Needless to say, the setback that Hezbollah suffered in the south, traditionally a Shiite stronghold, was not mentioned.
The Fars News Agency, controlled by the Islamic Revolutionary Guard Corps, on the other hand, tried to drown the fish, as they say, by downgrading it to the 13th place in its news menu. Even then, it gave the results on a constituency-by-constituency basis, leaving the reader, if he were patient and good at math, to work out the final result himself.
Giving a glimpse of Tehran's anger, it also noted that while a new majority in the Lebanese parliament could be tolerated, it would not be allowed to change policy towards either Israel or the United States. A threat of assassination against the new majority in the Lebanese parliament? Who knows.
What is certain is that a majority of politically active Lebanese seek a new departure for the country. It is also certain that Hezbollah and its allies have been bloodied but, thanks to abiding support from the Islamic Republic of Iran, remain unbowed.
As Iran itself enters what looks like a new period of tension and crisis, that support is bound to diminish but is unlikely to evaporate overnight. Hezbollah may no longer have a veto on all key issues but retains enough power to delay and significantly block the path to the reconstruction of the Lebanese economy and political system. Blockage as a tactic is already being used by the defeated pro-Tehran groups in Iraq, delaying a return to normal governance, let alone embarking on long overdue reforms.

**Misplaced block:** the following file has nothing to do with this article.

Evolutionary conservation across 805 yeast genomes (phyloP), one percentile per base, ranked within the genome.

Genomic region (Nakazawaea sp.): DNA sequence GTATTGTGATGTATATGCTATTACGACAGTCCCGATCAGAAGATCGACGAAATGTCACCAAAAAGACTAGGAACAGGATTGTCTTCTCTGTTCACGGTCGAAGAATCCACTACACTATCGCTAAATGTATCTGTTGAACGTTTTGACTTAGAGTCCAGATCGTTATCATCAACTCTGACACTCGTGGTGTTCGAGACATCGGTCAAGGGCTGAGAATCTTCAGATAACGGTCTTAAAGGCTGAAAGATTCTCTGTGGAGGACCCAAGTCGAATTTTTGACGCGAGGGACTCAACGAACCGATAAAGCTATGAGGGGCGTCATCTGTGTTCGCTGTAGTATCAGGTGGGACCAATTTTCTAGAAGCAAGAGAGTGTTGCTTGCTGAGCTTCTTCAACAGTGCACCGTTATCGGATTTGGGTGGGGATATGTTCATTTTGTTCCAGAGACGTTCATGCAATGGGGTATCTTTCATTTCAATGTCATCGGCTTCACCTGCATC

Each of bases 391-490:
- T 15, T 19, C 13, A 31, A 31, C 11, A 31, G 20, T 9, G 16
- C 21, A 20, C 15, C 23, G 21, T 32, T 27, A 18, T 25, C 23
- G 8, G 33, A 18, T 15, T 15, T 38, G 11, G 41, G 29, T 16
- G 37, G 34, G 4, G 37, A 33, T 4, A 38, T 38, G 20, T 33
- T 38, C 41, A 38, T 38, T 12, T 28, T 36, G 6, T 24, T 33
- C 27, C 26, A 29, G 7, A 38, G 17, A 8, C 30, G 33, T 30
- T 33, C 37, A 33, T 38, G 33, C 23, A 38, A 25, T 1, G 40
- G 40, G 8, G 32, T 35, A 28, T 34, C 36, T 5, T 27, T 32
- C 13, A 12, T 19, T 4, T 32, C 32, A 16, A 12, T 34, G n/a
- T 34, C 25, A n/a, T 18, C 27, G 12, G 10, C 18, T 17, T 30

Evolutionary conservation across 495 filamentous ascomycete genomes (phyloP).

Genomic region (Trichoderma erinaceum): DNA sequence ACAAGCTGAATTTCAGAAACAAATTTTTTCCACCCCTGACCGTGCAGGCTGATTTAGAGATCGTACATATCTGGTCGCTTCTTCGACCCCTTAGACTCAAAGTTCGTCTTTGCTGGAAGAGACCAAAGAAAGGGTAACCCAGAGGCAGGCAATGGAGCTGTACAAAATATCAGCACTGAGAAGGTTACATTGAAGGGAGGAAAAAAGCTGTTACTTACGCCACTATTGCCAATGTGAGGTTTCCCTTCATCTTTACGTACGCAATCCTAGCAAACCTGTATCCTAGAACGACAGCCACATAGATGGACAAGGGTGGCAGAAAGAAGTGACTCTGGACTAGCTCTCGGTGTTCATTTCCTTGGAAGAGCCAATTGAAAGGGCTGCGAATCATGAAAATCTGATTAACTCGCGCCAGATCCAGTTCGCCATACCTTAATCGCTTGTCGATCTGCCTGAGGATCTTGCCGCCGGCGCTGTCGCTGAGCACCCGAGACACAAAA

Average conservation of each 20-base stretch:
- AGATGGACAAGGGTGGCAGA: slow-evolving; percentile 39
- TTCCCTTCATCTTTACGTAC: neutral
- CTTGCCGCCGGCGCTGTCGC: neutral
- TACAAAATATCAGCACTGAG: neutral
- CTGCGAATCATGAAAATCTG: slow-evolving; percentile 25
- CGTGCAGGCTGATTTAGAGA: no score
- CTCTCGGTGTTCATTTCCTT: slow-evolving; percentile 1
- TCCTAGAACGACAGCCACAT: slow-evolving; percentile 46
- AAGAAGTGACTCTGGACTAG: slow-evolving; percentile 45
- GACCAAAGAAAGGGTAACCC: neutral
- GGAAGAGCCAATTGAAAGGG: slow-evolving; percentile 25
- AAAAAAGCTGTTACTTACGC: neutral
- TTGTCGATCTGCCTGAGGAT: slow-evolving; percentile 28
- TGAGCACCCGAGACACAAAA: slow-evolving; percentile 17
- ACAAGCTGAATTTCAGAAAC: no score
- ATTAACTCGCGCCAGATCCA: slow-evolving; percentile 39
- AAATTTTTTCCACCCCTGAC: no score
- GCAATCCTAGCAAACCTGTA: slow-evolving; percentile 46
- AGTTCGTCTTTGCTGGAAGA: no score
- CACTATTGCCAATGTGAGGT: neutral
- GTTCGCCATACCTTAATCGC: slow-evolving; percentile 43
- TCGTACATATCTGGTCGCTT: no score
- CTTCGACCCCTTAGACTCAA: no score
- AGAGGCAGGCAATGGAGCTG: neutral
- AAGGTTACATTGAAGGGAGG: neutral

In other words, Lebanon isn't yet out of the deadly maze created for it by the Islamic Republic and its allies. Delaying tactics could prevent the nomination of a new prime minister and, later, a new president. And that, in turn, would prevent the injection of aid promised by the International Monetary Fund, not to mention private Lebanese and foreign investors.
The way to deal with such delaying tactic could be a direct appeal to the Shiite community that is equally suffering from the economic meltdown caused by foreign intervention. Numerous direct and indirect messages from Shiites inside Lebanon indicate a growing weariness with a scheme that sees the country, in the words of Tehran's Kayhan daily, as nothing but a "shield for Islamic Republic" of Iran. Large chunks of the Shiite community have seen the prosperity they had secured since the 1980s melt away as a result of the economic crisis that has plunged 70% of Lebanese into poverty.